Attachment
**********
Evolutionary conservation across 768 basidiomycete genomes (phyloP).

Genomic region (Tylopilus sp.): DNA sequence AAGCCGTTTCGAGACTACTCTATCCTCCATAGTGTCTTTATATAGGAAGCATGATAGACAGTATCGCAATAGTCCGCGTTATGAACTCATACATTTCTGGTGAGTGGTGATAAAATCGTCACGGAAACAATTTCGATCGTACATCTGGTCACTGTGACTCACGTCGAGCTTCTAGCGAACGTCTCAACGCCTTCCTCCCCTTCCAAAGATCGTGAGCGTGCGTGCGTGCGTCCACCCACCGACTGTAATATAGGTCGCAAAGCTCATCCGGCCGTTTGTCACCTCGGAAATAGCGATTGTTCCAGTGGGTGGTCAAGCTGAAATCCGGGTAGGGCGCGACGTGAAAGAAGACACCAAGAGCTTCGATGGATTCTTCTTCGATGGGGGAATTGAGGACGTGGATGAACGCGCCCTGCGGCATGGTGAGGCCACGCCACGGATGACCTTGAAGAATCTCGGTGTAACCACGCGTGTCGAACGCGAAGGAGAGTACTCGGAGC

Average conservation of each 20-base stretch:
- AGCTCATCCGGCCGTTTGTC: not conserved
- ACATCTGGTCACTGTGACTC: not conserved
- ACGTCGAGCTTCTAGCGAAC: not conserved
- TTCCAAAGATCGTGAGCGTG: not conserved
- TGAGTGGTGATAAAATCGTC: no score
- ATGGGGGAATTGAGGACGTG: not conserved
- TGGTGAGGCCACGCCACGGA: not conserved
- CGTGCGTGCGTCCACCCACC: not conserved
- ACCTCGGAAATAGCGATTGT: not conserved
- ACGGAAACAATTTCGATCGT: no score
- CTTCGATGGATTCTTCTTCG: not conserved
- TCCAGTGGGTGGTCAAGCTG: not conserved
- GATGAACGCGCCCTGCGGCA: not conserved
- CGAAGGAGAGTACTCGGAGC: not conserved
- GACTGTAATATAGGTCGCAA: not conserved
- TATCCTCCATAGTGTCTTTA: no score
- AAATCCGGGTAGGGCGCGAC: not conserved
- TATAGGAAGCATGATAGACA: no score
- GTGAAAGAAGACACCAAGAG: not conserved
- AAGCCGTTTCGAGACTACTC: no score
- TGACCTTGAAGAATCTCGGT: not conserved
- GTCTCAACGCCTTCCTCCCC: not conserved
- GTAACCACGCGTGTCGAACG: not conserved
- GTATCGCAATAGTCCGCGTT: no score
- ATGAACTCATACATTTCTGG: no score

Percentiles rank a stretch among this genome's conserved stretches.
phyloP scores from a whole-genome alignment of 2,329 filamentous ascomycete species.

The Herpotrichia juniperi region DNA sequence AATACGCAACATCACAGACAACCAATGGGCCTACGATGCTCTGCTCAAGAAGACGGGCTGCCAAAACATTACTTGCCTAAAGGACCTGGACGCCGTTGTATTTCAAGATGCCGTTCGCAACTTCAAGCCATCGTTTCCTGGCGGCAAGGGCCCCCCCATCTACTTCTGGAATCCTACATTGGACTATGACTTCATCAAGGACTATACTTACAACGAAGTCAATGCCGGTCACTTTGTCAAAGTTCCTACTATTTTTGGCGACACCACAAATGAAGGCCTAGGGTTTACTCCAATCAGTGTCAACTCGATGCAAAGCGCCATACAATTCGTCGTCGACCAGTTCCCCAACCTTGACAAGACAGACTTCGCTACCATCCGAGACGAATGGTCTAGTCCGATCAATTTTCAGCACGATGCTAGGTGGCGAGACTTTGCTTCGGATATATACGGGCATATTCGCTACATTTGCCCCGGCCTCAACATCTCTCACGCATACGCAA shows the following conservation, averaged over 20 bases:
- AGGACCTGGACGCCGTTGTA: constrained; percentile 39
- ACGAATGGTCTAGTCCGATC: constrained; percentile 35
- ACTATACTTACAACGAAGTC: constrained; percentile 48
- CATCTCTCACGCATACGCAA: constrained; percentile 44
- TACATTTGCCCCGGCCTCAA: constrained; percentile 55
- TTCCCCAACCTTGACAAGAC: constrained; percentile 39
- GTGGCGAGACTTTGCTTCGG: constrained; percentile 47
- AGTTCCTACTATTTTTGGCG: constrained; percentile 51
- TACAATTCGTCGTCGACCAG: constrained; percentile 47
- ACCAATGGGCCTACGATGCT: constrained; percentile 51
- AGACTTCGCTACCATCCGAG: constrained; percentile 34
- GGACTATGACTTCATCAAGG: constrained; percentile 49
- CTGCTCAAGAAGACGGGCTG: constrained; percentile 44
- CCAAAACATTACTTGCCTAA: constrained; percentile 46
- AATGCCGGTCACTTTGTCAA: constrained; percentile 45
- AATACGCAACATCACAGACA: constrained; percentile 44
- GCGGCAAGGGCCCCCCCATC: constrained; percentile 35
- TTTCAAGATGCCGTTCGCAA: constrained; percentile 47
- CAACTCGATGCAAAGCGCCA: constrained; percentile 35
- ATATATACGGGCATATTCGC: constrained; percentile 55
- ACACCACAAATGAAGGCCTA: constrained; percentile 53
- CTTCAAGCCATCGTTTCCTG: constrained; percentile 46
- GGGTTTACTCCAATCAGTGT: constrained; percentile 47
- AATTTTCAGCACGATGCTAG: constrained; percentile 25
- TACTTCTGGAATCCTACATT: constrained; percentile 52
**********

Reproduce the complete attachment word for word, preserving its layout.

Evolutionary conservation across 768 basidiomycete genomes (phyloP).

Genomic region (Tylopilus sp.): DNA sequence AAGCCGTTTCGAGACTACTCTATCCTCCATAGTGTCTTTATATAGGAAGCATGATAGACAGTATCGCAATAGTCCGCGTTATGAACTCATACATTTCTGGTGAGTGGTGATAAAATCGTCACGGAAACAATTTCGATCGTACATCTGGTCACTGTGACTCACGTCGAGCTTCTAGCGAACGTCTCAACGCCTTCCTCCCCTTCCAAAGATCGTGAGCGTGCGTGCGTGCGTCCACCCACCGACTGTAATATAGGTCGCAAAGCTCATCCGGCCGTTTGTCACCTCGGAAATAGCGATTGTTCCAGTGGGTGGTCAAGCTGAAATCCGGGTAGGGCGCGACGTGAAAGAAGACACCAAGAGCTTCGATGGATTCTTCTTCGATGGGGGAATTGAGGACGTGGATGAACGCGCCCTGCGGCATGGTGAGGCCACGCCACGGATGACCTTGAAGAATCTCGGTGTAACCACGCGTGTCGAACGCGAAGGAGAGTACTCGGAGC

Average conservation of each 20-base stretch:
- AGCTCATCCGGCCGTTTGTC: not conserved
- ACATCTGGTCACTGTGACTC: not conserved
- ACGTCGAGCTTCTAGCGAAC: not conserved
- TTCCAAAGATCGTGAGCGTG: not conserved
- TGAGTGGTGATAAAATCGTC: no score
- ATGGGGGAATTGAGGACGTG: not conserved
- TGGTGAGGCCACGCCACGGA: not conserved
- CGTGCGTGCGTCCACCCACC: not conserved
- ACCTCGGAAATAGCGATTGT: not conserved
- ACGGAAACAATTTCGATCGT: no score
- CTTCGATGGATTCTTCTTCG: not conserved
- TCCAGTGGGTGGTCAAGCTG: not conserved
- GATGAACGCGCCCTGCGGCA: not conserved
- CGAAGGAGAGTACTCGGAGC: not conserved
- GACTGTAATATAGGTCGCAA: not conserved
- TATCCTCCATAGTGTCTTTA: no score
- AAATCCGGGTAGGGCGCGAC: not conserved
- TATAGGAAGCATGATAGACA: no score
- GTGAAAGAAGACACCAAGAG: not conserved
- AAGCCGTTTCGAGACTACTC: no score
- TGACCTTGAAGAATCTCGGT: not conserved
- GTCTCAACGCCTTCCTCCCC: not conserved
- GTAACCACGCGTGTCGAACG: not conserved
- GTATCGCAATAGTCCGCGTT: no score
- ATGAACTCATACATTTCTGG: no score

Percentiles rank a stretch among this genome's conserved stretches.
phyloP scores from a whole-genome alignment of 2,329 filamentous ascomycete species.

The Herpotrichia juniperi region DNA sequence AATACGCAACATCACAGACAACCAATGGGCCTACGATGCTCTGCTCAAGAAGACGGGCTGCCAAAACATTACTTGCCTAAAGGACCTGGACGCCGTTGTATTTCAAGATGCCGTTCGCAACTTCAAGCCATCGTTTCCTGGCGGCAAGGGCCCCCCCATCTACTTCTGGAATCCTACATTGGACTATGACTTCATCAAGGACTATACTTACAACGAAGTCAATGCCGGTCACTTTGTCAAAGTTCCTACTATTTTTGGCGACACCACAAATGAAGGCCTAGGGTTTACTCCAATCAGTGTCAACTCGATGCAAAGCGCCATACAATTCGTCGTCGACCAGTTCCCCAACCTTGACAAGACAGACTTCGCTACCATCCGAGACGAATGGTCTAGTCCGATCAATTTTCAGCACGATGCTAGGTGGCGAGACTTTGCTTCGGATATATACGGGCATATTCGCTACATTTGCCCCGGCCTCAACATCTCTCACGCATACGCAA shows the following conservation, averaged over 20 bases:
- AGGACCTGGACGCCGTTGTA: constrained; percentile 39
- ACGAATGGTCTAGTCCGATC: constrained; percentile 35
- ACTATACTTACAACGAAGTC: constrained; percentile 48
- CATCTCTCACGCATACGCAA: constrained; percentile 44
- TACATTTGCCCCGGCCTCAA: constrained; percentile 55
- TTCCCCAACCTTGACAAGAC: constrained; percentile 39
- GTGGCGAGACTTTGCTTCGG: constrained; percentile 47
- AGTTCCTACTATTTTTGGCG: constrained; percentile 51
- TACAATTCGTCGTCGACCAG: constrained; percentile 47
- ACCAATGGGCCTACGATGCT: constrained; percentile 51
- AGACTTCGCTACCATCCGAG: constrained; percentile 34
- GGACTATGACTTCATCAAGG: constrained; percentile 49
- CTGCTCAAGAAGACGGGCTG: constrained; percentile 44
- CCAAAACATTACTTGCCTAA: constrained; percentile 46
- AATGCCGGTCACTTTGTCAA: constrained; percentile 45
- AATACGCAACATCACAGACA: constrained; percentile 44
- GCGGCAAGGGCCCCCCCATC: constrained; percentile 35
- TTTCAAGATGCCGTTCGCAA: constrained; percentile 47
- CAACTCGATGCAAAGCGCCA: constrained; percentile 35
- ATATATACGGGCATATTCGC: constrained; percentile 55
- ACACCACAAATGAAGGCCTA: constrained; percentile 53
- CTTCAAGCCATCGTTTCCTG: constrained; percentile 46
- GGGTTTACTCCAATCAGTGT: constrained; percentile 47
- AATTTTCAGCACGATGCTAG: constrained; percentile 25
- TACTTCTGGAATCCTACATT: constrained; percentile 52